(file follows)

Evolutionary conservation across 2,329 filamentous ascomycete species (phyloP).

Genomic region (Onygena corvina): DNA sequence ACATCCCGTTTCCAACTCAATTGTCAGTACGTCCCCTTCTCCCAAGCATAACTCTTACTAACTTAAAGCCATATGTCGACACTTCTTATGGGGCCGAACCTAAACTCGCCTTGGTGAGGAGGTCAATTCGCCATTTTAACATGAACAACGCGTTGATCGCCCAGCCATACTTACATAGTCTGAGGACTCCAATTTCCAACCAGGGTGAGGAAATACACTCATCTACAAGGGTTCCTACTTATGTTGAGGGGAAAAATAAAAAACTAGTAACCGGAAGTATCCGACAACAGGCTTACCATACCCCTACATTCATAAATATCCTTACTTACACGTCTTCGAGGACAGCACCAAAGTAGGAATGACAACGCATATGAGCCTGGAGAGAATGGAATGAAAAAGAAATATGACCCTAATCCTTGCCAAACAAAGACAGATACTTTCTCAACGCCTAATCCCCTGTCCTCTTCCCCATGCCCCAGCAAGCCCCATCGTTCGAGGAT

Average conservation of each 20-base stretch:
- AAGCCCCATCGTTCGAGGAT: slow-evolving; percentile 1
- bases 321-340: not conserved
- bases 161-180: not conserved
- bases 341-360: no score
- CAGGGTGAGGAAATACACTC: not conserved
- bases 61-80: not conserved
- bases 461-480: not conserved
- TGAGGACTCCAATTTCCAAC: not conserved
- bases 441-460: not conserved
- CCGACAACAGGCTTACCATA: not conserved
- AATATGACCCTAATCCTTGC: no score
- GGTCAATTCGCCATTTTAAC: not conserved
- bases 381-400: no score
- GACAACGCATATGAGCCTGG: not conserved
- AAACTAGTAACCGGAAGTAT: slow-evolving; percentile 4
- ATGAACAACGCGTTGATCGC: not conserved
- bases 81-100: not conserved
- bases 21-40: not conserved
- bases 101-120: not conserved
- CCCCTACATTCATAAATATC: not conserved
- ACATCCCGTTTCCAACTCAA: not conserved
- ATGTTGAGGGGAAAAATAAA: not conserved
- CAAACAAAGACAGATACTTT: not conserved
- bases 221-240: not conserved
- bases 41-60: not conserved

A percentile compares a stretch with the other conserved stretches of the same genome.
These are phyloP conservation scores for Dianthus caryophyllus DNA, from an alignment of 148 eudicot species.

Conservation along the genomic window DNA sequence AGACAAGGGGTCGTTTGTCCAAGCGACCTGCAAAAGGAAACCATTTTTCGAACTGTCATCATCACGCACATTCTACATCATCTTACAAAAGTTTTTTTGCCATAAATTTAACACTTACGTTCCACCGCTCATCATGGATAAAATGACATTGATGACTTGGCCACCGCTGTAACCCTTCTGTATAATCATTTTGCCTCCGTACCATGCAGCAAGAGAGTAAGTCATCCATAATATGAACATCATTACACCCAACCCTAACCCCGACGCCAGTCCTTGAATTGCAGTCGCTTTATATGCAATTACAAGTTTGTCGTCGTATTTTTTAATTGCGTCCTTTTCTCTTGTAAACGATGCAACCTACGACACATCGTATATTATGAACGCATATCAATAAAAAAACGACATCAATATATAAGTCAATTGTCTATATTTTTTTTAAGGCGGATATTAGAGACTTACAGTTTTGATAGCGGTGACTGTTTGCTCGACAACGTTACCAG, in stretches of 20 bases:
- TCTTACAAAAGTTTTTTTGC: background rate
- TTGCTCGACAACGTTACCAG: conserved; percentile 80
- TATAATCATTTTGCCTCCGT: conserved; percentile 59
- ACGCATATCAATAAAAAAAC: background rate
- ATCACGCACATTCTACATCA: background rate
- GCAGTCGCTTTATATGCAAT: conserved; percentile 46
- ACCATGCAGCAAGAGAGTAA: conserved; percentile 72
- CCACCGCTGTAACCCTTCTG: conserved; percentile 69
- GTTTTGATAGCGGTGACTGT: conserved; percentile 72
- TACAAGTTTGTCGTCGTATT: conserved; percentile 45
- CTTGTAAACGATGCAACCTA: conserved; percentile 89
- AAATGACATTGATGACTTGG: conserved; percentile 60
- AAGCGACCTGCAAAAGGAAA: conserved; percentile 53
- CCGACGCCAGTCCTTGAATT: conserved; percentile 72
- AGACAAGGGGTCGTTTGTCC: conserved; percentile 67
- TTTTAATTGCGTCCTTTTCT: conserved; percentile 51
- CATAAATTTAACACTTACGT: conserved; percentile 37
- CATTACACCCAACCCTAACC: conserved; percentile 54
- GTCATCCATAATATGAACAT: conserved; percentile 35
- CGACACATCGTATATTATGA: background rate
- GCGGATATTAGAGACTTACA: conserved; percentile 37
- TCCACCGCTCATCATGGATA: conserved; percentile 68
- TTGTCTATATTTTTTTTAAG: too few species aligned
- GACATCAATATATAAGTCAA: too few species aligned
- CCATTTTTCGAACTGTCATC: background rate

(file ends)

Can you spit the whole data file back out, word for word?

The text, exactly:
Evolutionary conservation across 2,329 filamentous ascomycete species (phyloP).

Genomic region (Onygena corvina): DNA sequence ACATCCCGTTTCCAACTCAATTGTCAGTACGTCCCCTTCTCCCAAGCATAACTCTTACTAACTTAAAGCCATATGTCGACACTTCTTATGGGGCCGAACCTAAACTCGCCTTGGTGAGGAGGTCAATTCGCCATTTTAACATGAACAACGCGTTGATCGCCCAGCCATACTTACATAGTCTGAGGACTCCAATTTCCAACCAGGGTGAGGAAATACACTCATCTACAAGGGTTCCTACTTATGTTGAGGGGAAAAATAAAAAACTAGTAACCGGAAGTATCCGACAACAGGCTTACCATACCCCTACATTCATAAATATCCTTACTTACACGTCTTCGAGGACAGCACCAAAGTAGGAATGACAACGCATATGAGCCTGGAGAGAATGGAATGAAAAAGAAATATGACCCTAATCCTTGCCAAACAAAGACAGATACTTTCTCAACGCCTAATCCCCTGTCCTCTTCCCCATGCCCCAGCAAGCCCCATCGTTCGAGGAT

Average conservation of each 20-base stretch:
- AAGCCCCATCGTTCGAGGAT: slow-evolving; percentile 1
- bases 321-340: not conserved
- bases 161-180: not conserved
- bases 341-360: no score
- CAGGGTGAGGAAATACACTC: not conserved
- bases 61-80: not conserved
- bases 461-480: not conserved
- TGAGGACTCCAATTTCCAAC: not conserved
- bases 441-460: not conserved
- CCGACAACAGGCTTACCATA: not conserved
- AATATGACCCTAATCCTTGC: no score
- GGTCAATTCGCCATTTTAAC: not conserved
- bases 381-400: no score
- GACAACGCATATGAGCCTGG: not conserved
- AAACTAGTAACCGGAAGTAT: slow-evolving; percentile 4
- ATGAACAACGCGTTGATCGC: not conserved
- bases 81-100: not conserved
- bases 21-40: not conserved
- bases 101-120: not conserved
- CCCCTACATTCATAAATATC: not conserved
- ACATCCCGTTTCCAACTCAA: not conserved
- ATGTTGAGGGGAAAAATAAA: not conserved
- CAAACAAAGACAGATACTTT: not conserved
- bases 221-240: not conserved
- bases 41-60: not conserved

A percentile compares a stretch with the other conserved stretches of the same genome.
These are phyloP conservation scores for Dianthus caryophyllus DNA, from an alignment of 148 eudicot species.

Conservation along the genomic window DNA sequence AGACAAGGGGTCGTTTGTCCAAGCGACCTGCAAAAGGAAACCATTTTTCGAACTGTCATCATCACGCACATTCTACATCATCTTACAAAAGTTTTTTTGCCATAAATTTAACACTTACGTTCCACCGCTCATCATGGATAAAATGACATTGATGACTTGGCCACCGCTGTAACCCTTCTGTATAATCATTTTGCCTCCGTACCATGCAGCAAGAGAGTAAGTCATCCATAATATGAACATCATTACACCCAACCCTAACCCCGACGCCAGTCCTTGAATTGCAGTCGCTTTATATGCAATTACAAGTTTGTCGTCGTATTTTTTAATTGCGTCCTTTTCTCTTGTAAACGATGCAACCTACGACACATCGTATATTATGAACGCATATCAATAAAAAAACGACATCAATATATAAGTCAATTGTCTATATTTTTTTTAAGGCGGATATTAGAGACTTACAGTTTTGATAGCGGTGACTGTTTGCTCGACAACGTTACCAG, in stretches of 20 bases:
- TCTTACAAAAGTTTTTTTGC: background rate
- TTGCTCGACAACGTTACCAG: conserved; percentile 80
- TATAATCATTTTGCCTCCGT: conserved; percentile 59
- ACGCATATCAATAAAAAAAC: background rate
- ATCACGCACATTCTACATCA: background rate
- GCAGTCGCTTTATATGCAAT: conserved; percentile 46
- ACCATGCAGCAAGAGAGTAA: conserved; percentile 72
- CCACCGCTGTAACCCTTCTG: conserved; percentile 69
- GTTTTGATAGCGGTGACTGT: conserved; percentile 72
- TACAAGTTTGTCGTCGTATT: conserved; percentile 45
- CTTGTAAACGATGCAACCTA: conserved; percentile 89
- AAATGACATTGATGACTTGG: conserved; percentile 60
- AAGCGACCTGCAAAAGGAAA: conserved; percentile 53
- CCGACGCCAGTCCTTGAATT: conserved; percentile 72
- AGACAAGGGGTCGTTTGTCC: conserved; percentile 67
- TTTTAATTGCGTCCTTTTCT: conserved; percentile 51
- CATAAATTTAACACTTACGT: conserved; percentile 37
- CATTACACCCAACCCTAACC: conserved; percentile 54
- GTCATCCATAATATGAACAT: conserved; percentile 35
- CGACACATCGTATATTATGA: background rate
- GCGGATATTAGAGACTTACA: conserved; percentile 37
- TCCACCGCTCATCATGGATA: conserved; percentile 68
- TTGTCTATATTTTTTTTAAG: too few species aligned
- GACATCAATATATAAGTCAA: too few species aligned
- CCATTTTTCGAACTGTCATC: background rate